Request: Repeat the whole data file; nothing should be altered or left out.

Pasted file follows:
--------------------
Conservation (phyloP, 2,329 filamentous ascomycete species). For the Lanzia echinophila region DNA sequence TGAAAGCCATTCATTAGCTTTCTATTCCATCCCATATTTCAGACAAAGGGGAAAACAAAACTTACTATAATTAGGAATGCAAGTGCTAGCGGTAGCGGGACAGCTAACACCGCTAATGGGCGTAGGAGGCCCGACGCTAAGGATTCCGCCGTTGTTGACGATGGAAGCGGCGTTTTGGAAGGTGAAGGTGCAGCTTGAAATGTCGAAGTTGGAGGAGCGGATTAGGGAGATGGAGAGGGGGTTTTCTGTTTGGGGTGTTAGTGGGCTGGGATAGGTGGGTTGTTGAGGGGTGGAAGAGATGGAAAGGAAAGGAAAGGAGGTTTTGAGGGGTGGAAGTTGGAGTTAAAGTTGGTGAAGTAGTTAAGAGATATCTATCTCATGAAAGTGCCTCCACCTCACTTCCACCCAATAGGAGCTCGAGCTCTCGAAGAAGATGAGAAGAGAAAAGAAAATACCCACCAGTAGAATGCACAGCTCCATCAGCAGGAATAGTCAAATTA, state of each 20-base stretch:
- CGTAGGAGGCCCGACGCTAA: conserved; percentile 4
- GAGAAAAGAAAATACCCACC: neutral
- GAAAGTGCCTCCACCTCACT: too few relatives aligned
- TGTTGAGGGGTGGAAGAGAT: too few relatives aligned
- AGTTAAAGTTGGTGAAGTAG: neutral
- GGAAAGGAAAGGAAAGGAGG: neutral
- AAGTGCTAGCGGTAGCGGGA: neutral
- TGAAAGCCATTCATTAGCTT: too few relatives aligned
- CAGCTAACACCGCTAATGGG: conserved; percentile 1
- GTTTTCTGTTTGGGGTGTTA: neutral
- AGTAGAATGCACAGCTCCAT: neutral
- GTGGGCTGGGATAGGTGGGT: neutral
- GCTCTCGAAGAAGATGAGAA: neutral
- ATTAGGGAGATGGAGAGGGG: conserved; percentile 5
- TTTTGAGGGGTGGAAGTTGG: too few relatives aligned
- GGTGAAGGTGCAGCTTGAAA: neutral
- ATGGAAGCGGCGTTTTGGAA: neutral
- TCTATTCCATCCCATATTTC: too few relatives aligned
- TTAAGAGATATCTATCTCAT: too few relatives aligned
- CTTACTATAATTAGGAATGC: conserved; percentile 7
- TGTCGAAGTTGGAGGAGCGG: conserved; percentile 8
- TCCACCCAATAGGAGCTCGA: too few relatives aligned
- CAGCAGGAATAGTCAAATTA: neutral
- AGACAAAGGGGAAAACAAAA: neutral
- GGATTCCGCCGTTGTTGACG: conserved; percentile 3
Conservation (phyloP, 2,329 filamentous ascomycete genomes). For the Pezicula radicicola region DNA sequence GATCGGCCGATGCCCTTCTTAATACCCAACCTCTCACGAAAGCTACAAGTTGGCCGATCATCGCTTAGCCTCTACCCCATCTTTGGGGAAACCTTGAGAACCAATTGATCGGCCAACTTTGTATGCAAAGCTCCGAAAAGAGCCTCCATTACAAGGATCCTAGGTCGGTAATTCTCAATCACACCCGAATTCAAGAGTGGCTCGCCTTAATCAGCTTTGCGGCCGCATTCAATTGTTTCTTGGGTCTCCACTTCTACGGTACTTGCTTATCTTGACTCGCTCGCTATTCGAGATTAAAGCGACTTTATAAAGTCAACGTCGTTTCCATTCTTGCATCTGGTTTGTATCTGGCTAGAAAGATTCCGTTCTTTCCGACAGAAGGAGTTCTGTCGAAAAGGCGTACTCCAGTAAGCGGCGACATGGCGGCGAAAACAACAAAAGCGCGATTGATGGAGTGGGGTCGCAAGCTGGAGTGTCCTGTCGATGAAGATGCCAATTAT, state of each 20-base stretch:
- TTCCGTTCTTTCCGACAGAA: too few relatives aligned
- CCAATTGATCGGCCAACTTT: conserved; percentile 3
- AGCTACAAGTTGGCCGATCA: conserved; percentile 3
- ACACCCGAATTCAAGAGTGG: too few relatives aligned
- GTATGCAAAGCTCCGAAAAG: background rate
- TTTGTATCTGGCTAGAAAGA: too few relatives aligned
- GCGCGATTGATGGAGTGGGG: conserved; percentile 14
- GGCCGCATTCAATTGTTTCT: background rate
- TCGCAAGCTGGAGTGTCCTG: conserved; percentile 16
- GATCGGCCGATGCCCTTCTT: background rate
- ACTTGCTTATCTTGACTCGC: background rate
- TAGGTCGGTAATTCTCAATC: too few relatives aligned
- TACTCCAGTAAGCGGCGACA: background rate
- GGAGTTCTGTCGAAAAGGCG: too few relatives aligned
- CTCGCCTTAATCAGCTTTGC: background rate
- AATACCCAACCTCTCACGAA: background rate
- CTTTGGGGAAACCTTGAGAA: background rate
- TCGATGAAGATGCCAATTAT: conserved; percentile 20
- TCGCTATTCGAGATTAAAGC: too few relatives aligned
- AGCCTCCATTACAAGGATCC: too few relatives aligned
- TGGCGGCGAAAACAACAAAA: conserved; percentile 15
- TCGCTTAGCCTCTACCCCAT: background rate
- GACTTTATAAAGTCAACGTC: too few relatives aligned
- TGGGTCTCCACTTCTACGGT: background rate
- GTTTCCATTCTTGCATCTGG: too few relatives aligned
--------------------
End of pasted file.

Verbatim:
Conservation (phyloP, 2,329 filamentous ascomycete species). For the Lanzia echinophila region DNA sequence TGAAAGCCATTCATTAGCTTTCTATTCCATCCCATATTTCAGACAAAGGGGAAAACAAAACTTACTATAATTAGGAATGCAAGTGCTAGCGGTAGCGGGACAGCTAACACCGCTAATGGGCGTAGGAGGCCCGACGCTAAGGATTCCGCCGTTGTTGACGATGGAAGCGGCGTTTTGGAAGGTGAAGGTGCAGCTTGAAATGTCGAAGTTGGAGGAGCGGATTAGGGAGATGGAGAGGGGGTTTTCTGTTTGGGGTGTTAGTGGGCTGGGATAGGTGGGTTGTTGAGGGGTGGAAGAGATGGAAAGGAAAGGAAAGGAGGTTTTGAGGGGTGGAAGTTGGAGTTAAAGTTGGTGAAGTAGTTAAGAGATATCTATCTCATGAAAGTGCCTCCACCTCACTTCCACCCAATAGGAGCTCGAGCTCTCGAAGAAGATGAGAAGAGAAAAGAAAATACCCACCAGTAGAATGCACAGCTCCATCAGCAGGAATAGTCAAATTA, state of each 20-base stretch:
- CGTAGGAGGCCCGACGCTAA: conserved; percentile 4
- GAGAAAAGAAAATACCCACC: neutral
- GAAAGTGCCTCCACCTCACT: too few relatives aligned
- TGTTGAGGGGTGGAAGAGAT: too few relatives aligned
- AGTTAAAGTTGGTGAAGTAG: neutral
- GGAAAGGAAAGGAAAGGAGG: neutral
- AAGTGCTAGCGGTAGCGGGA: neutral
- TGAAAGCCATTCATTAGCTT: too few relatives aligned
- CAGCTAACACCGCTAATGGG: conserved; percentile 1
- GTTTTCTGTTTGGGGTGTTA: neutral
- AGTAGAATGCACAGCTCCAT: neutral
- GTGGGCTGGGATAGGTGGGT: neutral
- GCTCTCGAAGAAGATGAGAA: neutral
- ATTAGGGAGATGGAGAGGGG: conserved; percentile 5
- TTTTGAGGGGTGGAAGTTGG: too few relatives aligned
- GGTGAAGGTGCAGCTTGAAA: neutral
- ATGGAAGCGGCGTTTTGGAA: neutral
- TCTATTCCATCCCATATTTC: too few relatives aligned
- TTAAGAGATATCTATCTCAT: too few relatives aligned
- CTTACTATAATTAGGAATGC: conserved; percentile 7
- TGTCGAAGTTGGAGGAGCGG: conserved; percentile 8
- TCCACCCAATAGGAGCTCGA: too few relatives aligned
- CAGCAGGAATAGTCAAATTA: neutral
- AGACAAAGGGGAAAACAAAA: neutral
- GGATTCCGCCGTTGTTGACG: conserved; percentile 3
Conservation (phyloP, 2,329 filamentous ascomycete genomes). For the Pezicula radicicola region DNA sequence GATCGGCCGATGCCCTTCTTAATACCCAACCTCTCACGAAAGCTACAAGTTGGCCGATCATCGCTTAGCCTCTACCCCATCTTTGGGGAAACCTTGAGAACCAATTGATCGGCCAACTTTGTATGCAAAGCTCCGAAAAGAGCCTCCATTACAAGGATCCTAGGTCGGTAATTCTCAATCACACCCGAATTCAAGAGTGGCTCGCCTTAATCAGCTTTGCGGCCGCATTCAATTGTTTCTTGGGTCTCCACTTCTACGGTACTTGCTTATCTTGACTCGCTCGCTATTCGAGATTAAAGCGACTTTATAAAGTCAACGTCGTTTCCATTCTTGCATCTGGTTTGTATCTGGCTAGAAAGATTCCGTTCTTTCCGACAGAAGGAGTTCTGTCGAAAAGGCGTACTCCAGTAAGCGGCGACATGGCGGCGAAAACAACAAAAGCGCGATTGATGGAGTGGGGTCGCAAGCTGGAGTGTCCTGTCGATGAAGATGCCAATTAT, state of each 20-base stretch:
- TTCCGTTCTTTCCGACAGAA: too few relatives aligned
- CCAATTGATCGGCCAACTTT: conserved; percentile 3
- AGCTACAAGTTGGCCGATCA: conserved; percentile 3
- ACACCCGAATTCAAGAGTGG: too few relatives aligned
- GTATGCAAAGCTCCGAAAAG: background rate
- TTTGTATCTGGCTAGAAAGA: too few relatives aligned
- GCGCGATTGATGGAGTGGGG: conserved; percentile 14
- GGCCGCATTCAATTGTTTCT: background rate
- TCGCAAGCTGGAGTGTCCTG: conserved; percentile 16
- GATCGGCCGATGCCCTTCTT: background rate
- ACTTGCTTATCTTGACTCGC: background rate
- TAGGTCGGTAATTCTCAATC: too few relatives aligned
- TACTCCAGTAAGCGGCGACA: background rate
- GGAGTTCTGTCGAAAAGGCG: too few relatives aligned
- CTCGCCTTAATCAGCTTTGC: background rate
- AATACCCAACCTCTCACGAA: background rate
- CTTTGGGGAAACCTTGAGAA: background rate
- TCGATGAAGATGCCAATTAT: conserved; percentile 20
- TCGCTATTCGAGATTAAAGC: too few relatives aligned
- AGCCTCCATTACAAGGATCC: too few relatives aligned
- TGGCGGCGAAAACAACAAAA: conserved; percentile 15
- TCGCTTAGCCTCTACCCCAT: background rate
- GACTTTATAAAGTCAACGTC: too few relatives aligned
- TGGGTCTCCACTTCTACGGT: background rate
- GTTTCCATTCTTGCATCTGG: too few relatives aligned